Ohio Valley History: Universities, Slavery, and History's Role in Institutional Reform

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Type: 
Call for Papers
Date: 
June 1, 2020
Location: 
United States
Subject Fields: 
Black History / Studies, Public History, Race / Ethnic Studies, Slavery

 Call for Proposals  

Ohio Valley History 

“Universities, Slavery, and History’s Role in Institutional Reform”  

Ohio Valley History invites manuscript proposals for a special issue on the history of higher education’s connection to slavery and Jim Crow.  Responding to student demands over the last decade, dozens of universities have begun to research their historical relationship to African Americans. Driven by extraordinary stories, such as Georgetown’s 1832 sale of 272 enslaved people to keep that university afloat, and the more commonplace memorialization of benefactors who were slaveholders and slave traders, individual researchers and entire institutions have dedicated themselves to uncovering more institutional history.  In turn, this research has helped inform conversations at institutions grappling with issues surrounding the continued memorialization of white supremacists, struggling to create truly inclusive cultures, and engaging in difficult conversations around reparations. 

Not surprisingly, many of these institutions are in the South, but Universities Studying Slavery, an organization created to encourage cross-institutional learning, now includes schools in nearly every region of the United States and even a few universities from outside the U.S. Several institutions in the Ohio Valley and Upper South are at various stages of this conversation.   


The editors of Ohio Valley History hope to elevate this conversation in a region that has been slow to acknowledge the centrality of slavery to its history and the many ways in which the enslavement of African Americans continues to influence the present.  We hope this call will encourage authors to propose papers that ask what role history can and should play in current efforts to create inclusive environments on college campuses. Papers that explore a specific institution’s historical connections to slavery and Jim Crow are also welcome and encouraged.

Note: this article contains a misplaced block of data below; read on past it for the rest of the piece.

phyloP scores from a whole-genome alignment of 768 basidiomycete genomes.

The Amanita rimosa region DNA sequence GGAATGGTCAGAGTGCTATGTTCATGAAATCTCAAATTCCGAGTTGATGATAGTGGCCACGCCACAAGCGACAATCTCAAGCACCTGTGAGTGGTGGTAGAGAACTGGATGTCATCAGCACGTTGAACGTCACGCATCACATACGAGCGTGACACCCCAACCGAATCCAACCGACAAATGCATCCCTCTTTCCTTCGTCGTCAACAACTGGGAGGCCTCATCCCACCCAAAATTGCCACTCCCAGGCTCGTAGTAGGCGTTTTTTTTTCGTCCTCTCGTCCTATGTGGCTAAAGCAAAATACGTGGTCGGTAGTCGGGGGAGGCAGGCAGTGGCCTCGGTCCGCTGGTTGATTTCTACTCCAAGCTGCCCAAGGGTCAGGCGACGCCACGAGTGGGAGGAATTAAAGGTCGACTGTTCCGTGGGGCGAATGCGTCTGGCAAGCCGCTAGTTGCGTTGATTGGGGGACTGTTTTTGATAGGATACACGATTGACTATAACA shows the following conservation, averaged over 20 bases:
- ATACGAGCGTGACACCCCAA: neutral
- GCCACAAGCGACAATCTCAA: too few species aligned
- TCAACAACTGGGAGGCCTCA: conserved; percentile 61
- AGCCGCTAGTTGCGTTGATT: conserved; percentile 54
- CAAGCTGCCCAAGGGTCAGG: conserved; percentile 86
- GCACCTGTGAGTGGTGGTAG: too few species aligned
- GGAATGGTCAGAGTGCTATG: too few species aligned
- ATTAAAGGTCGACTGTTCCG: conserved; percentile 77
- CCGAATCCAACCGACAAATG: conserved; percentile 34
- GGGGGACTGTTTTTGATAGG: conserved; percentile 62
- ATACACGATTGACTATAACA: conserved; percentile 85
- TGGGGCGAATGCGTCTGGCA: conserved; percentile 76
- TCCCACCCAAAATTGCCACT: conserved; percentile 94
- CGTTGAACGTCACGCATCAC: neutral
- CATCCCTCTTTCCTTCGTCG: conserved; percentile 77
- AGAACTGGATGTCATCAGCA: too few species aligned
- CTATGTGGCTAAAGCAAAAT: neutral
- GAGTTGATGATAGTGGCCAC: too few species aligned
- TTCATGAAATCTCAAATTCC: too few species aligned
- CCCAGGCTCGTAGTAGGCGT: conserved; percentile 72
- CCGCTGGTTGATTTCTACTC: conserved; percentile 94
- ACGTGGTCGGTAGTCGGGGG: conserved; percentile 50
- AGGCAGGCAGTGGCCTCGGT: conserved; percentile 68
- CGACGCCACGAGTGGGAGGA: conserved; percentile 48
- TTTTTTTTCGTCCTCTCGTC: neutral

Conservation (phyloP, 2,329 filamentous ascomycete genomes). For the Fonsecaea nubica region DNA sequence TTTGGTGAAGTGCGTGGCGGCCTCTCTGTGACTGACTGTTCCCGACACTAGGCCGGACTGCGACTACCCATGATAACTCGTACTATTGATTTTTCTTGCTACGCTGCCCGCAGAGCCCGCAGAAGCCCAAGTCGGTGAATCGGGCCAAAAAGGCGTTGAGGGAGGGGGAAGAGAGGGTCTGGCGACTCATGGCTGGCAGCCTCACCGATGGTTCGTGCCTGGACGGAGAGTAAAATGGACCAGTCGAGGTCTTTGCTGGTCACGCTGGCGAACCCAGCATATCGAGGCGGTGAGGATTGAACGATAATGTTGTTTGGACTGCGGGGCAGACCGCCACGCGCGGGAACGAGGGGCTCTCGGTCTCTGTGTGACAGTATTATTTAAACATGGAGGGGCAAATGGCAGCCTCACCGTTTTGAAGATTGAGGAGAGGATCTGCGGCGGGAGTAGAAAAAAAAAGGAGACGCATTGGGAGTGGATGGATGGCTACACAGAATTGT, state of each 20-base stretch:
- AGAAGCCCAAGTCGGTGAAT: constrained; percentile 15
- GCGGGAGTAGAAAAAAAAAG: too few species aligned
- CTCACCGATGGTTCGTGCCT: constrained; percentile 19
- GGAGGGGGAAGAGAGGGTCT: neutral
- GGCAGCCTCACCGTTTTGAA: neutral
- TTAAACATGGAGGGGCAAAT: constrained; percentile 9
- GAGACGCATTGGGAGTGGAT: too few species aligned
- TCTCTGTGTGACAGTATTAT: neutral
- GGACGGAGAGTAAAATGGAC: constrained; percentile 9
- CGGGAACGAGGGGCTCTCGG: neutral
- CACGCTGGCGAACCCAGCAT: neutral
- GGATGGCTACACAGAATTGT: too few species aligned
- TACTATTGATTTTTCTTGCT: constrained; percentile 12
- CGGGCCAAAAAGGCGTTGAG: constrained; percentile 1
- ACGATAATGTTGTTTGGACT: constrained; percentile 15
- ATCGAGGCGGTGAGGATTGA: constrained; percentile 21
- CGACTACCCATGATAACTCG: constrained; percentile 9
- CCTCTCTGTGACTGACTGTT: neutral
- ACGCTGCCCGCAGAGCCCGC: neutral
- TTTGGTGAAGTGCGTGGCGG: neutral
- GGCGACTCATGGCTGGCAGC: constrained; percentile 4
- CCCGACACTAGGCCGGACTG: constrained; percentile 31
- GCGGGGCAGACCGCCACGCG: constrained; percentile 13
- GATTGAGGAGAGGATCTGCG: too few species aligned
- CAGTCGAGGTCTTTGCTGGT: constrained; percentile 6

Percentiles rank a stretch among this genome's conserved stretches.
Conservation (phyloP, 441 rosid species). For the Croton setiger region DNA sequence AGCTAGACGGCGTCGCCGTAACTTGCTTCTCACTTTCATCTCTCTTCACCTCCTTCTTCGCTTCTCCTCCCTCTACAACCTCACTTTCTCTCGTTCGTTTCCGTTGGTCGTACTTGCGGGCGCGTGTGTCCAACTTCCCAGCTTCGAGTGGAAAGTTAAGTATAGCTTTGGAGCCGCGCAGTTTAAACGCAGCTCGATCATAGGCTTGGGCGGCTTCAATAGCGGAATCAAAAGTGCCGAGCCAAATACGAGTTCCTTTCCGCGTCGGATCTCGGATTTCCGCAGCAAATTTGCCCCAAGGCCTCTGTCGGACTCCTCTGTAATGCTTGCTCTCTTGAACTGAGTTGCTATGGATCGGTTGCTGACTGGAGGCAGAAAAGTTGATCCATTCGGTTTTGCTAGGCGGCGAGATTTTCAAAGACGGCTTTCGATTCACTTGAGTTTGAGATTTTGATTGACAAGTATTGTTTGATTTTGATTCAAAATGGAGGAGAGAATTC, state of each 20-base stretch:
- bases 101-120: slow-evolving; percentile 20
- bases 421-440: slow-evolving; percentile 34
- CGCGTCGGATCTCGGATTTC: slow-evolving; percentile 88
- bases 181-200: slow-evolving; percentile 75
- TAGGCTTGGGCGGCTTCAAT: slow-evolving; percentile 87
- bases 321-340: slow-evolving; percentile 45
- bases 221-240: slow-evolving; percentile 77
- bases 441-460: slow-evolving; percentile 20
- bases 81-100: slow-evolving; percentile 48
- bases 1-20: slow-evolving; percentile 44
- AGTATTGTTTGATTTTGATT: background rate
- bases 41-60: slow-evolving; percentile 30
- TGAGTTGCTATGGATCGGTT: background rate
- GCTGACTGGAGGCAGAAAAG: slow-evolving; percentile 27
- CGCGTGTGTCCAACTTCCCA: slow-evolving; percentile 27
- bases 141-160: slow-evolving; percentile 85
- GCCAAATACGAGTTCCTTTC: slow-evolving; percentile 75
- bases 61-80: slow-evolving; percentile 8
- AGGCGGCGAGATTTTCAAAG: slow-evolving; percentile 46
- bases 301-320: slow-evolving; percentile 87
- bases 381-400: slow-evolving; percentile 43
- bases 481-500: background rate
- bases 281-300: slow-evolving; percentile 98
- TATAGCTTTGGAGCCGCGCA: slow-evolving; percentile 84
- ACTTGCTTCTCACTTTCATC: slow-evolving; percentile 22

A collaboration of The Filson Historical Society, Cincinnati Museum Center, and the University of Cincinnati, Ohio Valley History is a quarterly journal of the history and culture of the Ohio Valley and the Upper South. In addition to articles, the quarterly features historiographical and review essays, notes and documents, and reviews of books, exhibits, and historical sites. With over 3,000 subscribers, it is one of the nation’s largest regional journals. It is published in both print form and electronically on Project MUSE. 

Anyone interested in participating in this special issue should submit an abstract of no more than six hundred words by June 1, 2020 to:   Patrick A. Lewis, The Filson Historical Society, patricklewis@filsonhistorical.org We project a deadline of November 6, 2020 for complete articles from accepted proposals.  The special issue will appear in the spring of 2021. Please direct any questions to Patrick Lewis or David Stradling, University of Cincinnati, david.stradling@uc.edu